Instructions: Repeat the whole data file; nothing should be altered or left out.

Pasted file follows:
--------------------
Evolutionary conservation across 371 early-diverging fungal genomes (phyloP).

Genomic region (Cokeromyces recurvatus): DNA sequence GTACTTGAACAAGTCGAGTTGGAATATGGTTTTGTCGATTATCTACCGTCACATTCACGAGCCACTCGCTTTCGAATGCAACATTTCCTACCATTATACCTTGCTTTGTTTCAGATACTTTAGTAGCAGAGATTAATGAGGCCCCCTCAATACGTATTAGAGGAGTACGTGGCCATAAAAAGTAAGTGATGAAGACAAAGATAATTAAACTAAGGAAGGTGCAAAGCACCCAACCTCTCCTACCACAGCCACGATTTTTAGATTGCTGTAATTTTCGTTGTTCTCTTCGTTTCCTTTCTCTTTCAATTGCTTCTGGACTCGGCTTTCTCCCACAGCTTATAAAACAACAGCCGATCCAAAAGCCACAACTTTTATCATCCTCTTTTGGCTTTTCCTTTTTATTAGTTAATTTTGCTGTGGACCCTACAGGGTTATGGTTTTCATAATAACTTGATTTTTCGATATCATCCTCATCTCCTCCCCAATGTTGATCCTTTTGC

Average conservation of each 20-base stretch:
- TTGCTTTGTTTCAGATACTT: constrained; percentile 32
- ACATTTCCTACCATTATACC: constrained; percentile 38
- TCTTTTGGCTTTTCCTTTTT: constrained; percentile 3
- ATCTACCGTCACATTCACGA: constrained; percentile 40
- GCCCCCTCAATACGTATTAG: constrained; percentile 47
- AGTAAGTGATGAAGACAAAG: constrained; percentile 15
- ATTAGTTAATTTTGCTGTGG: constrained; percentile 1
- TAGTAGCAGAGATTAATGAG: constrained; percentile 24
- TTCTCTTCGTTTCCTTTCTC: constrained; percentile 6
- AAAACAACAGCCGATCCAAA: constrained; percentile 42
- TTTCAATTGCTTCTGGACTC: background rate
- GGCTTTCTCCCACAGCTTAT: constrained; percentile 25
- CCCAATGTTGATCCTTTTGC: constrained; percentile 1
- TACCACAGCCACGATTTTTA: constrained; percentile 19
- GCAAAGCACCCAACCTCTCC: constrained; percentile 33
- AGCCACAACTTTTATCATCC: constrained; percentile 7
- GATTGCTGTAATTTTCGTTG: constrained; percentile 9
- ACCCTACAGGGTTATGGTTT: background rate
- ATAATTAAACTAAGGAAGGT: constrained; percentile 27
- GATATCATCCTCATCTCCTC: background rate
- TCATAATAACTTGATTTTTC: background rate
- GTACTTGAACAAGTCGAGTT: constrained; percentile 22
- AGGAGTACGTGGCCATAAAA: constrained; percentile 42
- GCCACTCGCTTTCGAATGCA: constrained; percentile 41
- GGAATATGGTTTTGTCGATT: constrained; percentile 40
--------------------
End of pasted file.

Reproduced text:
Evolutionary conservation across 371 early-diverging fungal genomes (phyloP).

Genomic region (Cokeromyces recurvatus): DNA sequence GTACTTGAACAAGTCGAGTTGGAATATGGTTTTGTCGATTATCTACCGTCACATTCACGAGCCACTCGCTTTCGAATGCAACATTTCCTACCATTATACCTTGCTTTGTTTCAGATACTTTAGTAGCAGAGATTAATGAGGCCCCCTCAATACGTATTAGAGGAGTACGTGGCCATAAAAAGTAAGTGATGAAGACAAAGATAATTAAACTAAGGAAGGTGCAAAGCACCCAACCTCTCCTACCACAGCCACGATTTTTAGATTGCTGTAATTTTCGTTGTTCTCTTCGTTTCCTTTCTCTTTCAATTGCTTCTGGACTCGGCTTTCTCCCACAGCTTATAAAACAACAGCCGATCCAAAAGCCACAACTTTTATCATCCTCTTTTGGCTTTTCCTTTTTATTAGTTAATTTTGCTGTGGACCCTACAGGGTTATGGTTTTCATAATAACTTGATTTTTCGATATCATCCTCATCTCCTCCCCAATGTTGATCCTTTTGC

Average conservation of each 20-base stretch:
- TTGCTTTGTTTCAGATACTT: constrained; percentile 32
- ACATTTCCTACCATTATACC: constrained; percentile 38
- TCTTTTGGCTTTTCCTTTTT: constrained; percentile 3
- ATCTACCGTCACATTCACGA: constrained; percentile 40
- GCCCCCTCAATACGTATTAG: constrained; percentile 47
- AGTAAGTGATGAAGACAAAG: constrained; percentile 15
- ATTAGTTAATTTTGCTGTGG: constrained; percentile 1
- TAGTAGCAGAGATTAATGAG: constrained; percentile 24
- TTCTCTTCGTTTCCTTTCTC: constrained; percentile 6
- AAAACAACAGCCGATCCAAA: constrained; percentile 42
- TTTCAATTGCTTCTGGACTC: background rate
- GGCTTTCTCCCACAGCTTAT: constrained; percentile 25
- CCCAATGTTGATCCTTTTGC: constrained; percentile 1
- TACCACAGCCACGATTTTTA: constrained; percentile 19
- GCAAAGCACCCAACCTCTCC: constrained; percentile 33
- AGCCACAACTTTTATCATCC: constrained; percentile 7
- GATTGCTGTAATTTTCGTTG: constrained; percentile 9
- ACCCTACAGGGTTATGGTTT: background rate
- ATAATTAAACTAAGGAAGGT: constrained; percentile 27
- GATATCATCCTCATCTCCTC: background rate
- TCATAATAACTTGATTTTTC: background rate
- GTACTTGAACAAGTCGAGTT: constrained; percentile 22
- AGGAGTACGTGGCCATAAAA: constrained; percentile 42
- GCCACTCGCTTTCGAATGCA: constrained; percentile 41
- GGAATATGGTTTTGTCGATT: constrained; percentile 40